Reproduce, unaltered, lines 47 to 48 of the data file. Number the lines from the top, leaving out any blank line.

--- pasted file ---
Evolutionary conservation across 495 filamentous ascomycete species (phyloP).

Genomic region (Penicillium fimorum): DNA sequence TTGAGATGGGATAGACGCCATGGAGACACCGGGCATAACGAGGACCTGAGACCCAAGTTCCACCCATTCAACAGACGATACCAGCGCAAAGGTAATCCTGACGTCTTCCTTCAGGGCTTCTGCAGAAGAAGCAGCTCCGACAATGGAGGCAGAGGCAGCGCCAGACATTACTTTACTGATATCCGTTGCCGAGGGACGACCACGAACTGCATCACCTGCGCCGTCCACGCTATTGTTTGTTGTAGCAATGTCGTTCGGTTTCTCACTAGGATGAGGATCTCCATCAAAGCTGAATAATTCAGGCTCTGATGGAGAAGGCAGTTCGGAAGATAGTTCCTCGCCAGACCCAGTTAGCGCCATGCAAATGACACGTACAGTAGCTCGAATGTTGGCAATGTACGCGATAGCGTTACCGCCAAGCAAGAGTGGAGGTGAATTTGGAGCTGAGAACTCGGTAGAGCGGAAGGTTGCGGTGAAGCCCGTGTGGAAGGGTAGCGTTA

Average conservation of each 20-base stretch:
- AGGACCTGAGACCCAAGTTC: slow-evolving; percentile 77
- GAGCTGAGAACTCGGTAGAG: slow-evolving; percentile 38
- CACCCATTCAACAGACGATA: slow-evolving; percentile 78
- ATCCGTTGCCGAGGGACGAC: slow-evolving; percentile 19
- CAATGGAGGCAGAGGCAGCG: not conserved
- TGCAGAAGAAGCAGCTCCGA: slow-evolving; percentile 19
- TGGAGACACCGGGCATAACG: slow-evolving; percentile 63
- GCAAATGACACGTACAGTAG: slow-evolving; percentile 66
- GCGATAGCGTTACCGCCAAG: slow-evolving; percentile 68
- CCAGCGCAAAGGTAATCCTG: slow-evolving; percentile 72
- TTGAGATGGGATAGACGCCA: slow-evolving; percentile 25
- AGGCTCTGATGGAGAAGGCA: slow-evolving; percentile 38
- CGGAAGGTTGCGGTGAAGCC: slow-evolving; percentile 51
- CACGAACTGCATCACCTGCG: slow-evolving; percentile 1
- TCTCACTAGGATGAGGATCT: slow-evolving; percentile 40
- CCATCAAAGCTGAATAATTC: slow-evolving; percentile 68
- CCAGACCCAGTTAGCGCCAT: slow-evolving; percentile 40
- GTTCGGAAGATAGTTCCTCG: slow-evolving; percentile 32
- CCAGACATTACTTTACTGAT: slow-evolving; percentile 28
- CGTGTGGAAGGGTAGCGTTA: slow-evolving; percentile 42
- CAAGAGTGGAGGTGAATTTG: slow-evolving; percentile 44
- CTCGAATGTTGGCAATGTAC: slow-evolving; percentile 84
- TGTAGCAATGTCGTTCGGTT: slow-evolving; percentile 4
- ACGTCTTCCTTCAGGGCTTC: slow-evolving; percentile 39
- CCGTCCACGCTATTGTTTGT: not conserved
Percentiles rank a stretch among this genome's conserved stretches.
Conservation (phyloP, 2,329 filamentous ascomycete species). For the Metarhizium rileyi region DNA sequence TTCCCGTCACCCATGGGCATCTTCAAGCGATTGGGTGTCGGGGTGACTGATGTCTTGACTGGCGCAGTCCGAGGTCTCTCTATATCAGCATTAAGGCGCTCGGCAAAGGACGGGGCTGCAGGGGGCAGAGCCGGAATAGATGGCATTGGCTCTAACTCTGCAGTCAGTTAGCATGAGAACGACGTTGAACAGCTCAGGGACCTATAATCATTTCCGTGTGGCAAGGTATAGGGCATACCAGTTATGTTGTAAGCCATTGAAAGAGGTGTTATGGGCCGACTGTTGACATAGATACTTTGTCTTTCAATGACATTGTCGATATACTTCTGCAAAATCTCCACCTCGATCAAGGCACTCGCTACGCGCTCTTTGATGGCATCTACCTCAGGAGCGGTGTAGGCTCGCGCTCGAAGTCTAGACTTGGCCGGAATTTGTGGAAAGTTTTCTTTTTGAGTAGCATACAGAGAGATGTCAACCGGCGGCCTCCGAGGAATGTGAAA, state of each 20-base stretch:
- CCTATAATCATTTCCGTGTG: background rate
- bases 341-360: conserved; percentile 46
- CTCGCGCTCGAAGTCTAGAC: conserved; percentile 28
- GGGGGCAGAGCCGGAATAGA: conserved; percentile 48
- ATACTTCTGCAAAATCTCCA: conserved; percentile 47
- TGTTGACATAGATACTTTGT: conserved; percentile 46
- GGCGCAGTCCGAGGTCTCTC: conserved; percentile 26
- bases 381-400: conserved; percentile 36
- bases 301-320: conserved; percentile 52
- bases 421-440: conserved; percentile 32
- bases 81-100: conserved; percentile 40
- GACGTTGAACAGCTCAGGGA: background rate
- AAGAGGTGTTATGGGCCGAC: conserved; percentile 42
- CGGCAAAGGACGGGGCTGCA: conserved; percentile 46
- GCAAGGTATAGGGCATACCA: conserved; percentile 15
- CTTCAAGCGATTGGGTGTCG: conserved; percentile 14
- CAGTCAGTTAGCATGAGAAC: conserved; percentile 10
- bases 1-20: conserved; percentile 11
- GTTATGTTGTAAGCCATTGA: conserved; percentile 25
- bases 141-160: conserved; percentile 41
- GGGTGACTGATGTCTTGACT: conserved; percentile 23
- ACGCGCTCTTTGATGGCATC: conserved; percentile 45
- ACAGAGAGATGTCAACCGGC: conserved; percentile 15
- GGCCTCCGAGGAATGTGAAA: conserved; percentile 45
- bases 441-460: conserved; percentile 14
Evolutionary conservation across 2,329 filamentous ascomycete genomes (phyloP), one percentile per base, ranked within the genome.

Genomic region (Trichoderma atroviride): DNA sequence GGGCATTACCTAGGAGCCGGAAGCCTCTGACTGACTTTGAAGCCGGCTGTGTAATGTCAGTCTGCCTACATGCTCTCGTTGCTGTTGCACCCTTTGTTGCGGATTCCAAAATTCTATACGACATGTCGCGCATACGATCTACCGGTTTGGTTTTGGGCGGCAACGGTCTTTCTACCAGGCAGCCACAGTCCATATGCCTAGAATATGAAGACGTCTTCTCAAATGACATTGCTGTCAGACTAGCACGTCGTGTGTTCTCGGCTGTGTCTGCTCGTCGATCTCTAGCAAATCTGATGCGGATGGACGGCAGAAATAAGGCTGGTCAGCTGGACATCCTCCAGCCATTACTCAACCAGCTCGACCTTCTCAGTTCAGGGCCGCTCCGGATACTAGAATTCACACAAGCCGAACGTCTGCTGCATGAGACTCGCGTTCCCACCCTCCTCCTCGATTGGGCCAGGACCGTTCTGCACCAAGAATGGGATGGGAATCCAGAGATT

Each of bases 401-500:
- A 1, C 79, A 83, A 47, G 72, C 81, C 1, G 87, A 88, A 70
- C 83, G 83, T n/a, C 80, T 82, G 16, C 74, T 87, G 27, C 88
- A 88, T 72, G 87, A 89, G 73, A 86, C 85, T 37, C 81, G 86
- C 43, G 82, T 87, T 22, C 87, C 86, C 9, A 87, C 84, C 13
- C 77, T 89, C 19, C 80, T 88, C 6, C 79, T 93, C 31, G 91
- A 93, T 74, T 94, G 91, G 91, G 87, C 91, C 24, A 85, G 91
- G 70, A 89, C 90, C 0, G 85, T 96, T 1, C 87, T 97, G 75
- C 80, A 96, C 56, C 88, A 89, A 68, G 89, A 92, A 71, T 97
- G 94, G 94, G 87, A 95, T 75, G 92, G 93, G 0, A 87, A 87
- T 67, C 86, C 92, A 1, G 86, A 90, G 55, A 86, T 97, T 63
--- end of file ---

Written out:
- CAGTCAGTTAGCATGAGAAC: conserved; percentile 10
- bases 1-20: conserved; percentile 11